Friday, December 21, 2012

Wherefor Art Thou, Juliet?:A Community Rallies for a Dog’s Rescue



Guest Blogger: Holly Gumbeski

This is a story of young maiden named Juliet, who was banished to roam a cemetery high above the South Side Slopes. This strikingly beautiful black and white Husky was named Juliet not by a loving owner, but by a group of tireless volunteers who committed months to the safe capture of this damsel in distress.
   
We at Animal Friends first heard of Juliet when her photo was posted on a Facebook page dedicated to finding local lost dogs. The post was desperate: “Two stray dogs have been living in a cemetery for weeks. One has been shot in the leg. Animal Control has not been able to catch them. Please help.”

Quickly, volunteers hit the scene. They were all very experienced with trapping and saving lost dogs. But, no one knew that that the story of Juliet, the dog with the gunshot wound, and Romeo, her loyal Pit Bull companion, would be filled with as many twists and turns like the original star-crossed lovers.

So it began with a mountain lion-sized humane trap and motion-capture cameras fixed in several positions. The trap was set in quiet corner of the cemetery in hopes that it would only be a matter of days before Juliet would surrender to the smelly allure of rotisserie chicken. But, alas, our Shakespearean twists had only begun!  We trapped our first cemetery dog, but it was not Juliet, it was her boyfriend, Romeo.

Several volunteers had witnessed the affections between Romeo and Juliet and knew that their bond was not a passing fancy. Juliet was confused but steadfast as she sat on the hill above the trap, watching us take her boyfriend to safety at Animal Friends. She limped away, down the ravine with a look that could only be described as lovelorn.

Weeks passed and the cameras kept track of the dogs, cats, raccoons and foxes that visited the trap. Juliet checked regularly too and could be seen poking her head farther and farther inside, until finally we saw her going all the way in, turning around and coming right back out without setting off the trap! How was this possible?

We trapped another cemetery dog named Ollie, who was reunited with his owner during those anxious weeks, but Juliet would poke around inside and never set off the trip plate. We guessed that her abnormal gait from her injury was interfering with the tripping action. We altered the trap’s floor and installed mirrors in the back, hoping she would think it was a pass through. Juliet was sly and would have none of it.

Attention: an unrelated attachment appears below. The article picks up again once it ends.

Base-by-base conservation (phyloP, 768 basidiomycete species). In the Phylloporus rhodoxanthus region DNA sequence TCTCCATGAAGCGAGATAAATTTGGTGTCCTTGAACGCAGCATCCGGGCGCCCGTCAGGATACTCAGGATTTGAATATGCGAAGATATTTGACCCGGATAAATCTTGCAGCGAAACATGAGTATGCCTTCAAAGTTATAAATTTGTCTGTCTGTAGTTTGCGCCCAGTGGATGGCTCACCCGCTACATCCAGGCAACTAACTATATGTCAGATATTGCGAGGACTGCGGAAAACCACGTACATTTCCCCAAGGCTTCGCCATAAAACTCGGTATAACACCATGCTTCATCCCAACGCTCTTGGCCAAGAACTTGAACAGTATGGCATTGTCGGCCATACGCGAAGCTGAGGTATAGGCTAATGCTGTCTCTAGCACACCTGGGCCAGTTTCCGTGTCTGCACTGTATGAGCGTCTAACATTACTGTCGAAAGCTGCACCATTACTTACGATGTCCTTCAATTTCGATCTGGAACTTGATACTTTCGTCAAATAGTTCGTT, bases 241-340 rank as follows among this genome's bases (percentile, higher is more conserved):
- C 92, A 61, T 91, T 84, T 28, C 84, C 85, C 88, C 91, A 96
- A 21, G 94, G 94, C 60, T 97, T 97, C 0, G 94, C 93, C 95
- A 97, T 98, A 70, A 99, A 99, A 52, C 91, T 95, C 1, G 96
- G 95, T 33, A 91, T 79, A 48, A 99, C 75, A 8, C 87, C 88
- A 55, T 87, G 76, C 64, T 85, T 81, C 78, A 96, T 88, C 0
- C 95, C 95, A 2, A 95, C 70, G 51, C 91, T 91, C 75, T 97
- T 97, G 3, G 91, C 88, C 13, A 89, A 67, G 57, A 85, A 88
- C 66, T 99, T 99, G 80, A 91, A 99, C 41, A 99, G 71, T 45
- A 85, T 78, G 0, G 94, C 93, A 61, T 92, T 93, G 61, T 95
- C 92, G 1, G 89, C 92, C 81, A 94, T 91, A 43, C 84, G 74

Juliet was still not putting any weight on her wounded front leg. We knew it was only a matter of time before infection would set in. So, we reached out to neighbors to develop an alternative plan. After some investigating, we learned how she had been shot by her owner and left out on her own for more than a year. But, this elusive dog would only approach people to accept a few tossed pieces of food, then dart away. After she was shot, she kept to a tighter territory and never went far. Some neighbors even knew of a den that Juliet had constructed behind one of the houses.

Our best chance of capturing Juliet came from another Facebook connection. We learned that she stopped at specific houses along her daily routine. One of her favorite stops was a farmhouse-style house owned by a woman name Irene who offered her chipped ham/peanut butter balls. Juliet she would come close to the cellar door to nab a few before running back up the hills to the cemetery.

We began to focus our efforts at this house. Juliet had almost stepped through the basement door several times before, so with the help of her daughter, Irene rigged a pulley cable from the door to the back of the basement and set out food as a lure, with the hope of slamming the door once Juliet got past the threshold.

We got the call one early Saturday morning. Irene’s basement pulley had worked! Juliet was trapped inside a small bathroom—with Irene, who was still holding tightly to the cable! Irene started making calls on her cell phone, which fortunately, she had placed in her housecoat pocket. Volunteers and the dog warden arrived and calmed Juliet enough to securely get her into a truck. 

After six long weeks, Juliet of the Cemetery was captured and headed to safety at Animal Friends. The humane trap never did work. Instead, the promise of leftover Easter ham and gravy, the familiarity of an old farmhouse and the persistence of one concerned neighbor closed this chapter to our maiden’s tale.

Romeo has since been adopted into a loving family and Juliet has been receiving lots of TLC and medical care at Animal Friends. Through weeks of expert vet care and rehabilitation, she can now put full weight on her leg and is running and romping with new canine friends. We only hope that sly survivor’s next chapter for our will include the comfort of a lifelong home and loving family. 




Update: Unfortunately, Juliet’s adoption did not work out. Of course, she was welcomed back to Animal Friends with open arms. We’re committed to finding her loving, lifelong home! If you can help, please call Animal Friends at 412.847.7000.




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